Like a true artist, Franklin didn’t let the pandemic stop his passion. He quickly booked a role on the newest season of Grown-ish, joining the Cal U world as track star Des. A character who finds himself at the crossroads between supporting his athletic career and preserving his mental health, Des and his story reflects the current global conversation sparked by athletes like Simone Biles and Naomi Osaka, who have recently used their platforms to speak out on how competition affects their own emotional well-being. The role reminded Warren of the words of one of his heroes, LeBron James: “I am more than an athlete.” In the currently airing fourth season, Des meets Jazz (Chloe Bailey) and opens up a dialogue about his own struggles and how “mental health is number one.”

Franklin is also particularly excited for audiences to see a pansexual man who is so open about his sexuality, mainly because that sort of fluidity isn’t very common in male characters. “[Audiences] have so many questions about what [pansexual people] are and how they move and how they can be, and I think we’ll see that… people are people.” Ultimately, “representation matters. There are so many athletes out there who are queer-identifying and on the spectrum and trying to find out their sexuality, but it has nothing to do with your athleticism and what you bring to the table.” Especially after men like Carl Nassib and Luke Prokop have made history as the first openly gay men in their respective sports, Warren is excited for this new movement of athletes becoming increasingly open about their identities to really cement the fact that success and acclaim should be more about talent and work ethic than image. The college backdrop of Grown-ish is also the perfect setting for this kind of story. “That’s the first time for a lot of people that they’re away from home life… finally able to do things for them,” and viewers who discovered their own sexuality and fluidity during that time (or are doing so right now) will see themselves or deeply relate in Des’ arc.

Even though he’ll be appearing in nearly half a dozen episodes this season, Warren didn’t have the opportunity to meet Yara Shahidi until they were both almost done with shooting. Due to the pandemic, most episodes and scenes were shot out of order, and with set often being limited to only essential cast and crew, the two weren’t even called on the same days until the end of filming. “She’s such a special, unique, amazing, kind woman, and it was so great to meet her.” The two bonded over their shared love of Hamilton, and the day Shahidi brought her mother to visit ended up being one of Franklin’s favorites.

There’s no lack of young adult content out there, with every network and streaming service seemingly trying to get a piece of the teen market. However, Grown-ish has still carved out a unique place for itself in the ever-growing lineup, and a lot of that is thanks to its predominantly Black and non-white cast. “Even our production staff and our creators are all people of color, and that’s really unheard of.” Franklin emphasized how incredibly thankful he feels to have worked with such a diverse group of people that have all ventured to tell stories with “real issues.” Beyond sexuality and mental health, this season will touch upon police brutality, workplace issues, adult relationships, and the terrifying post-graduation world. “Grown-ish is a real show, and so many people in the audience can identify with it… there aren’t too many shows out there right now that get to [that] realism and what we are experiencing right now.”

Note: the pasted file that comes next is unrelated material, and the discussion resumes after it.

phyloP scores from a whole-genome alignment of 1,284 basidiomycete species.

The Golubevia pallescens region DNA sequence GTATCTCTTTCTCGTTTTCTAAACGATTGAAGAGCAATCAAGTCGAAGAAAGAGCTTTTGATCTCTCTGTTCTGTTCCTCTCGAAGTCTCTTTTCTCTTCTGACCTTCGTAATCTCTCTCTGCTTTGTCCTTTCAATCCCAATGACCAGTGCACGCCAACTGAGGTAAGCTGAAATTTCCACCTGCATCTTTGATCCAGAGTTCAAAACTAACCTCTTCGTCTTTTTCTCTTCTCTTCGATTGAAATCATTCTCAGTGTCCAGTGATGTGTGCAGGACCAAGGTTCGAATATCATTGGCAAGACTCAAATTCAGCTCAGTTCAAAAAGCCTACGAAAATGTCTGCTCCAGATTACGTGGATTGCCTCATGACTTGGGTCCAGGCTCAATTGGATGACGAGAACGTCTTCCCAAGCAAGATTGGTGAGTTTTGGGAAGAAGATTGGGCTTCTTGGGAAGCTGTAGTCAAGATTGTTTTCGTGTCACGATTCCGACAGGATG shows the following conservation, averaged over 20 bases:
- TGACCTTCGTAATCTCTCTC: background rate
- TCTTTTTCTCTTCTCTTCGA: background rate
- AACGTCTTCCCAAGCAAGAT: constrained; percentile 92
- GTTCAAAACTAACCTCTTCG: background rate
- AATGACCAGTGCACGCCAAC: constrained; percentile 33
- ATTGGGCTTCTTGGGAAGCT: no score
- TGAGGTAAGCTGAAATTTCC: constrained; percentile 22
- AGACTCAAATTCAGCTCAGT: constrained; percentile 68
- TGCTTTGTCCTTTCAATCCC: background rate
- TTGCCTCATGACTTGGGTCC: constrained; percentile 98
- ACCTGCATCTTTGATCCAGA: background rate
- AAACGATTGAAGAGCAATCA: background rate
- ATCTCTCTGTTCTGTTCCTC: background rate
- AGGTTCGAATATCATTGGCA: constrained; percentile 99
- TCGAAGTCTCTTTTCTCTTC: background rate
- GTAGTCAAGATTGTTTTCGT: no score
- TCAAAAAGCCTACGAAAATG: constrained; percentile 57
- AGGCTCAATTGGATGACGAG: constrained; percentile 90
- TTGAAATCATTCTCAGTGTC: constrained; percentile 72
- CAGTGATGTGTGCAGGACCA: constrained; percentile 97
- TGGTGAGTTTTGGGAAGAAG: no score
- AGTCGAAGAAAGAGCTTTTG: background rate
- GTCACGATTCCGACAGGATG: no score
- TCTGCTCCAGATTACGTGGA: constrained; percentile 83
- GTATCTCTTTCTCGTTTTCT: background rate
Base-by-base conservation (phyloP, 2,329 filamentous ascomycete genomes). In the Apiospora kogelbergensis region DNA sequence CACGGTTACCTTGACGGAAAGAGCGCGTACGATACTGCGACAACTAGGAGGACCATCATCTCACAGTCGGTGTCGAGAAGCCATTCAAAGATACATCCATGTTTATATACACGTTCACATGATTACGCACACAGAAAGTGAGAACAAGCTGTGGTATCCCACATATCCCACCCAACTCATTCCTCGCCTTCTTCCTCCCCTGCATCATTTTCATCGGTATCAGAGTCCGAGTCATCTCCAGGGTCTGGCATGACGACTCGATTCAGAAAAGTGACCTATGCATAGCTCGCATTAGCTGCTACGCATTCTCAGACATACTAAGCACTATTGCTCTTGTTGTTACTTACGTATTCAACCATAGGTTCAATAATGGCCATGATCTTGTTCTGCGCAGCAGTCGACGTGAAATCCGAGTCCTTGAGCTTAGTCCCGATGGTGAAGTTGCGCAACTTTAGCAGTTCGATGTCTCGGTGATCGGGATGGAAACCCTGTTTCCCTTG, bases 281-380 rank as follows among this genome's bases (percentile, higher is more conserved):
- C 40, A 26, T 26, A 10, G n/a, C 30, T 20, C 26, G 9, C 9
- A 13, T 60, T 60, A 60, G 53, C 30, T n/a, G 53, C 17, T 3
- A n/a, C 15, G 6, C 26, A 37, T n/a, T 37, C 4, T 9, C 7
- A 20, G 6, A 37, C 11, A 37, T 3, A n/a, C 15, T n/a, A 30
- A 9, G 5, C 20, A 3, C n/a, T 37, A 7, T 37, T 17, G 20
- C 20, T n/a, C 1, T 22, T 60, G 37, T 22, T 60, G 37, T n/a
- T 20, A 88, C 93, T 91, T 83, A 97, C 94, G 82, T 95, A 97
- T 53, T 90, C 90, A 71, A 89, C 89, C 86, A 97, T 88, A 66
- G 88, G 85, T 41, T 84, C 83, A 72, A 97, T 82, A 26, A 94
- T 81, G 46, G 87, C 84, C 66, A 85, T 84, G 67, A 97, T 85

Currently, Franklin is working on his own television pilot, which he likened to Grown-ish and HBO’s Insecure. “It’s a very real, raw show. It talks about discovering life and discovering yourself.” Knowing that there are already lots of shows set in high school and in college, Warren wanted to focus on the period of time after college where most people ask themselves, “Damn, what’s next? What do we do now?” He’s been shaping the project with some friends and colleagues, and he’s excited for all the possible futures of this new series (and we are too). He’s also been working on his music career, with his first single coming soon and an EP set to release by the end of the year. Somewhere in the middle of his “crazy” schedule, he’d also like to be able to shoot his first movie and even produce his own acting projects further down the line (much like Lin-Manuel Miranda, who he looks up to).

To students and young people hoping to kickstart their own careers on the stage or screen, Warren says, “As long as you continue to be yourself, nobody can be you the way you’re going to be you.” He underscored the importance of not overthinking rejection, as it’s usually more about the director and their goals or visions more than your own ability. “That doesn’t make you less than… It’s a no and a yes to something else.”

Warren Egypt Franklin is definitely a name to keep track of, but we’re sure it won’t be hard, as this rapidly rising star is set to dominate your screens, your Playbills, and your Spotify playlists in no time at all. Until then, make sure you catch up for the fourth season of Grown-ish, currently airing Thursday nights on Freeform.

(Special thanks to Alena Nguyen for conducting this interview.)